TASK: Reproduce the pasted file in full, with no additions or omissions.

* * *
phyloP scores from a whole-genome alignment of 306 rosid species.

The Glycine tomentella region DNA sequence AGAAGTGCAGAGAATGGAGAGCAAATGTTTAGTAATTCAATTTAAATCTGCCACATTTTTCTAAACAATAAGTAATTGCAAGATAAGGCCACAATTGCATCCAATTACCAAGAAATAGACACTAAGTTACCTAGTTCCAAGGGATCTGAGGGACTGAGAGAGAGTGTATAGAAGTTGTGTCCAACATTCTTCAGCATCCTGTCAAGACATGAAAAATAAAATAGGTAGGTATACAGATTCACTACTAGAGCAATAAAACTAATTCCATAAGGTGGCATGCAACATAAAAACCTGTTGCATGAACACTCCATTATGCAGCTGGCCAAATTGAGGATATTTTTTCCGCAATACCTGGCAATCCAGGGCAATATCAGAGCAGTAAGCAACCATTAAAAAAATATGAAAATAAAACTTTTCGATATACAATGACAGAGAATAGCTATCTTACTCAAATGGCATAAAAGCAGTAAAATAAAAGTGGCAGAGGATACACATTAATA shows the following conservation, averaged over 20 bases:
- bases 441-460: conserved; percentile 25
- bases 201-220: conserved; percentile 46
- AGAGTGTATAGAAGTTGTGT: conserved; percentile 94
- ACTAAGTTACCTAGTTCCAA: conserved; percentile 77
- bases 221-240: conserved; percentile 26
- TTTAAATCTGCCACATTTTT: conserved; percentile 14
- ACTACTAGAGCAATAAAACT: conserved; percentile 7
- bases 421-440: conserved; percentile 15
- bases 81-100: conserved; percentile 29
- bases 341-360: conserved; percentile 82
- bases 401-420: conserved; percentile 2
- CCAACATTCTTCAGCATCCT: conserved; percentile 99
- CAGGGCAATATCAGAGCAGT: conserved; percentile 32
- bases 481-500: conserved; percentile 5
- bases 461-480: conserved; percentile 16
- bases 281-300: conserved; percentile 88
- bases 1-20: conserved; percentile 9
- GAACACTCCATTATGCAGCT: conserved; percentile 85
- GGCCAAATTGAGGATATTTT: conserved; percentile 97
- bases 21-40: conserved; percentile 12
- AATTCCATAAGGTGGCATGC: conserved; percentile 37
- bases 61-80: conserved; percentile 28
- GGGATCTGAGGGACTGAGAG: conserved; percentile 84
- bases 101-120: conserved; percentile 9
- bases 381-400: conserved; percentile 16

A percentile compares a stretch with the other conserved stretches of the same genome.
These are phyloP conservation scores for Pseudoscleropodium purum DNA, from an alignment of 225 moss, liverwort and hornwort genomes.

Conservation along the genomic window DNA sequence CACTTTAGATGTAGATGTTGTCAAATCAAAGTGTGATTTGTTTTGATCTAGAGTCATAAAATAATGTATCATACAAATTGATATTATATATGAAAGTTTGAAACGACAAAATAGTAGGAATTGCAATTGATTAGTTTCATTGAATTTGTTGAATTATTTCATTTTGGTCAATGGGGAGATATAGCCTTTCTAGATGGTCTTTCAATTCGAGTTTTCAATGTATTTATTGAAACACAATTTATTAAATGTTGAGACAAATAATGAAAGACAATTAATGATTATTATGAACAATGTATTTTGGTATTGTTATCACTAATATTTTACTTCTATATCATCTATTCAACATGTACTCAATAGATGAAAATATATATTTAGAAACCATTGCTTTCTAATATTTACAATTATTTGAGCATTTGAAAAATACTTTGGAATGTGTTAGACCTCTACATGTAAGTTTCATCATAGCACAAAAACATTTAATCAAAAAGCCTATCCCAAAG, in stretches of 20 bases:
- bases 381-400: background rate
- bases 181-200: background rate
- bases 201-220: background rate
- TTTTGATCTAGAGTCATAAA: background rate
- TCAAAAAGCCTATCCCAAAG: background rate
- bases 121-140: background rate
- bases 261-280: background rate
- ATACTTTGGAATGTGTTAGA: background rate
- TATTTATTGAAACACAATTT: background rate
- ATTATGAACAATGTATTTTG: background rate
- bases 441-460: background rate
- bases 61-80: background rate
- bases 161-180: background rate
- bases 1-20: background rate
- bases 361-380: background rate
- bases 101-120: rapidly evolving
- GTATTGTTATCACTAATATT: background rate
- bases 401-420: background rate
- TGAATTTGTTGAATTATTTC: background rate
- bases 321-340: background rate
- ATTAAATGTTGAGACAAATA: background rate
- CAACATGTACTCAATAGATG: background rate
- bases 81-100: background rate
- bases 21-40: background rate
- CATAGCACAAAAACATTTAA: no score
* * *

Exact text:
phyloP scores from a whole-genome alignment of 306 rosid species.

The Glycine tomentella region DNA sequence AGAAGTGCAGAGAATGGAGAGCAAATGTTTAGTAATTCAATTTAAATCTGCCACATTTTTCTAAACAATAAGTAATTGCAAGATAAGGCCACAATTGCATCCAATTACCAAGAAATAGACACTAAGTTACCTAGTTCCAAGGGATCTGAGGGACTGAGAGAGAGTGTATAGAAGTTGTGTCCAACATTCTTCAGCATCCTGTCAAGACATGAAAAATAAAATAGGTAGGTATACAGATTCACTACTAGAGCAATAAAACTAATTCCATAAGGTGGCATGCAACATAAAAACCTGTTGCATGAACACTCCATTATGCAGCTGGCCAAATTGAGGATATTTTTTCCGCAATACCTGGCAATCCAGGGCAATATCAGAGCAGTAAGCAACCATTAAAAAAATATGAAAATAAAACTTTTCGATATACAATGACAGAGAATAGCTATCTTACTCAAATGGCATAAAAGCAGTAAAATAAAAGTGGCAGAGGATACACATTAATA shows the following conservation, averaged over 20 bases:
- bases 441-460: conserved; percentile 25
- bases 201-220: conserved; percentile 46
- AGAGTGTATAGAAGTTGTGT: conserved; percentile 94
- ACTAAGTTACCTAGTTCCAA: conserved; percentile 77
- bases 221-240: conserved; percentile 26
- TTTAAATCTGCCACATTTTT: conserved; percentile 14
- ACTACTAGAGCAATAAAACT: conserved; percentile 7
- bases 421-440: conserved; percentile 15
- bases 81-100: conserved; percentile 29
- bases 341-360: conserved; percentile 82
- bases 401-420: conserved; percentile 2
- CCAACATTCTTCAGCATCCT: conserved; percentile 99
- CAGGGCAATATCAGAGCAGT: conserved; percentile 32
- bases 481-500: conserved; percentile 5
- bases 461-480: conserved; percentile 16
- bases 281-300: conserved; percentile 88
- bases 1-20: conserved; percentile 9
- GAACACTCCATTATGCAGCT: conserved; percentile 85
- GGCCAAATTGAGGATATTTT: conserved; percentile 97
- bases 21-40: conserved; percentile 12
- AATTCCATAAGGTGGCATGC: conserved; percentile 37
- bases 61-80: conserved; percentile 28
- GGGATCTGAGGGACTGAGAG: conserved; percentile 84
- bases 101-120: conserved; percentile 9
- bases 381-400: conserved; percentile 16

A percentile compares a stretch with the other conserved stretches of the same genome.
These are phyloP conservation scores for Pseudoscleropodium purum DNA, from an alignment of 225 moss, liverwort and hornwort genomes.

Conservation along the genomic window DNA sequence CACTTTAGATGTAGATGTTGTCAAATCAAAGTGTGATTTGTTTTGATCTAGAGTCATAAAATAATGTATCATACAAATTGATATTATATATGAAAGTTTGAAACGACAAAATAGTAGGAATTGCAATTGATTAGTTTCATTGAATTTGTTGAATTATTTCATTTTGGTCAATGGGGAGATATAGCCTTTCTAGATGGTCTTTCAATTCGAGTTTTCAATGTATTTATTGAAACACAATTTATTAAATGTTGAGACAAATAATGAAAGACAATTAATGATTATTATGAACAATGTATTTTGGTATTGTTATCACTAATATTTTACTTCTATATCATCTATTCAACATGTACTCAATAGATGAAAATATATATTTAGAAACCATTGCTTTCTAATATTTACAATTATTTGAGCATTTGAAAAATACTTTGGAATGTGTTAGACCTCTACATGTAAGTTTCATCATAGCACAAAAACATTTAATCAAAAAGCCTATCCCAAAG, in stretches of 20 bases:
- bases 381-400: background rate
- bases 181-200: background rate
- bases 201-220: background rate
- TTTTGATCTAGAGTCATAAA: background rate
- TCAAAAAGCCTATCCCAAAG: background rate
- bases 121-140: background rate
- bases 261-280: background rate
- ATACTTTGGAATGTGTTAGA: background rate
- TATTTATTGAAACACAATTT: background rate
- ATTATGAACAATGTATTTTG: background rate
- bases 441-460: background rate
- bases 61-80: background rate
- bases 161-180: background rate
- bases 1-20: background rate
- bases 361-380: background rate
- bases 101-120: rapidly evolving
- GTATTGTTATCACTAATATT: background rate
- bases 401-420: background rate
- TGAATTTGTTGAATTATTTC: background rate
- bases 321-340: background rate
- ATTAAATGTTGAGACAAATA: background rate
- CAACATGTACTCAATAGATG: background rate
- bases 81-100: background rate
- bases 21-40: background rate
- CATAGCACAAAAACATTTAA: no score